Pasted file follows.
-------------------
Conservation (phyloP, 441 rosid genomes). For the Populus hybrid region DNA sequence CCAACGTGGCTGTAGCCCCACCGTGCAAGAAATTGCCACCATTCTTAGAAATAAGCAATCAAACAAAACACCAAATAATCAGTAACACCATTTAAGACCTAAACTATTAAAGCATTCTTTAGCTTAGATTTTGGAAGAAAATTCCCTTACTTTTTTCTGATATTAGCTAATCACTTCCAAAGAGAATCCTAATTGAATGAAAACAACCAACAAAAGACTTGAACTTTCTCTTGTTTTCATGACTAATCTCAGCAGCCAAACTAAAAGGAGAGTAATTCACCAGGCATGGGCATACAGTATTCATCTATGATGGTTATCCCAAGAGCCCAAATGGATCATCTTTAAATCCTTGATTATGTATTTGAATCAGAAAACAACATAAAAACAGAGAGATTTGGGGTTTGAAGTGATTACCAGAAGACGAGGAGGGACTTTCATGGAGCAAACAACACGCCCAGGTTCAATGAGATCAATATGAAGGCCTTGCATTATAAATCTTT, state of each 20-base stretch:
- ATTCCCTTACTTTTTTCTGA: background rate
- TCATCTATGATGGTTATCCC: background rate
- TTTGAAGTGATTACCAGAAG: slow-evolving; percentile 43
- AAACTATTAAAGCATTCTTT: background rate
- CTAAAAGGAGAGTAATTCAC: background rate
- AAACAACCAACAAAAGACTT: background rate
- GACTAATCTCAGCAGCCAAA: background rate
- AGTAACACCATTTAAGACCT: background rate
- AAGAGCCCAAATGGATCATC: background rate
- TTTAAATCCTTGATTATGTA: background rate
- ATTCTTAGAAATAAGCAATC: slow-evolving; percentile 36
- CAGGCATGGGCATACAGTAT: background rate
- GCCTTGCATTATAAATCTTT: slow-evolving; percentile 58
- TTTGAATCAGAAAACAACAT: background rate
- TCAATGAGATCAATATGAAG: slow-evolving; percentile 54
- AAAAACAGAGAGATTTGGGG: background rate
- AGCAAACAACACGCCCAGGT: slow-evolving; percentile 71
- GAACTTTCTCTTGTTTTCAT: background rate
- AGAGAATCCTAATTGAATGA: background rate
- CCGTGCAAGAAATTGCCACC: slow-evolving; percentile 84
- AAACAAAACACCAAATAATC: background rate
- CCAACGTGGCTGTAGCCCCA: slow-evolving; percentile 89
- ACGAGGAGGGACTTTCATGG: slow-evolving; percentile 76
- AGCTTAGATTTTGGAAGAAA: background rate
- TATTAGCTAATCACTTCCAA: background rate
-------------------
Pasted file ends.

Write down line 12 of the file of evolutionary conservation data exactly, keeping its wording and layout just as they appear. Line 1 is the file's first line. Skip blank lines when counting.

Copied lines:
- ATTCTTAGAAATAAGCAATC: slow-evolving; percentile 36